The Health Sector Cybersecurity Coordination Center (HC3) released a report outlining the threat of zero-day attacks and tactics to mitigate security risks. Since part of HIPAA compliance is utilizing reasonable safeguards to protect patient data, covered entities should pay attention to the rising threat of zero-day attacks.
What are zero-day attacks?
A key component of zero-day attacks is software applications having an unknown vulnerability. When cybercriminals discover it, they immediately launch an attack to exploit the weak spot before developers can develop a patch. Cybercriminals often use malware to execute a zero-day attack.
This type of attack is referred to as “zero-day” because there is virtually no time between developers noticing a vulnerability and cybercriminals starting to exploit it.
One of the most dangerous aspects of a zero-day attack is that it can take an average of 97 days for an IT team to apply, test, and deploy patches. This is a rather large window of opportunity for cybercriminals to attempt to exploit vulnerabilities.
How have zero-day attacks affected the healthcare industry?
In the past, zero-day attacks were reserved for incredibly sophisticated cybercriminals with significant financial resources. But as technology has developed, cybercriminals can now deploy zero-day attacks more easily. This has led to an increase in zero-day attacks since a single vulnerability can lead to thousands of patients’ data being leaked.
Covered entities should choose their software wisely to ensure vulnerabilities are patched quickly by the developers. Otherwise, they increase their risk of having their cybersecurity system hacked.
For example, OpenClinic is an open-source program for healthcare records. In late 2020, it was discovered that OpenClinic had several zero-day vulnerabilities in its application. These vulnerabilities meant that unauthorized people could request and gain access to files containing protected health information (PHI). Since developers were unresponsive to these issues, covered entities were encouraged to stop using the program.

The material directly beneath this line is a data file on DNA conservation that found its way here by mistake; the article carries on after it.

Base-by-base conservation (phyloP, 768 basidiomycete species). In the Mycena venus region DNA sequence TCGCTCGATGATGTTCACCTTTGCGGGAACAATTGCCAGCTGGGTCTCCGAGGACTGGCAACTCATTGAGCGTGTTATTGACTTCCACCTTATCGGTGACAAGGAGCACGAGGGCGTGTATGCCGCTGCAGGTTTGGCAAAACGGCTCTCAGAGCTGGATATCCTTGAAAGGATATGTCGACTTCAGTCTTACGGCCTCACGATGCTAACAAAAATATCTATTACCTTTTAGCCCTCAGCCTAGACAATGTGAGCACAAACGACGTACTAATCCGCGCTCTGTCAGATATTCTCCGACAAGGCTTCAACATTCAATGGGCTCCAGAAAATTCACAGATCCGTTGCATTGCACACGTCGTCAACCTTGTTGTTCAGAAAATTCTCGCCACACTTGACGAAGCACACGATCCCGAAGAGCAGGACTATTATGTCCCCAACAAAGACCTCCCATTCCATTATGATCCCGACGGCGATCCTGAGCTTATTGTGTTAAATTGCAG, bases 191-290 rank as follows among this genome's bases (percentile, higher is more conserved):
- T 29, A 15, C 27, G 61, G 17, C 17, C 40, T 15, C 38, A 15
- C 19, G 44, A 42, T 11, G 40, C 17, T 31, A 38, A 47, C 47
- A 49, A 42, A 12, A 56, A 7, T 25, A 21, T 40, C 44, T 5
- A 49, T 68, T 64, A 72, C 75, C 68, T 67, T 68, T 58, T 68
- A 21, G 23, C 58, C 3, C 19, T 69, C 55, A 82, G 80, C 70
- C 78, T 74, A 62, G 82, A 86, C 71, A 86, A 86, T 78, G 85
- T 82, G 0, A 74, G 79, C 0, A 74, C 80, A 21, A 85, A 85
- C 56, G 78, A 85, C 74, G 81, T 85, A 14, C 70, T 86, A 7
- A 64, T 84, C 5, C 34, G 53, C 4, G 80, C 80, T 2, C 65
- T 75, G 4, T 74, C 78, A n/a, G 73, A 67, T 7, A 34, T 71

The healthcare industry needs to utilize threat-sharing resources and vulnerability disclosures to identify security problems. Security resources like HC3 can provide insight into active zero-day vulnerabilities and available patches.
What can healthcare providers do to protect against zero-day attacks?
The problem with zero-day attacks is that they are difficult to predict. “Mitigating zero-day attacks completely is not possible – by nature, they are novel and unexpected attack vectors,” according to the HC3 report.
Proactive prevention is the best tool to avoid vulnerabilities. The HC3 report states, “Patch early, patch often, patch completely.” While patching is important for cybersecurity defense, this can be difficult for the healthcare sector. Medical IoT devices and legacy systems have gained a reputation for being difficult to patch.
There are other ways to mitigate the risk of a zero-day attack. The HC3 report discusses implementing the following security protocols:
- Using a web application firewall to monitor and review incoming and outgoing traffic
- Using runtime application self-protection (RASP) agents to detect suspicious activity
Healthcare providers will also want to send HIPAA compliant email to protect against unauthorized access to PHI. Paubox Email Suite Plus provides outgoing email encryption and robust inbound security tools to prevent malicious emails from even entering your employee’s inbox. Our HITRUST CSF certified software is ready to protect your data.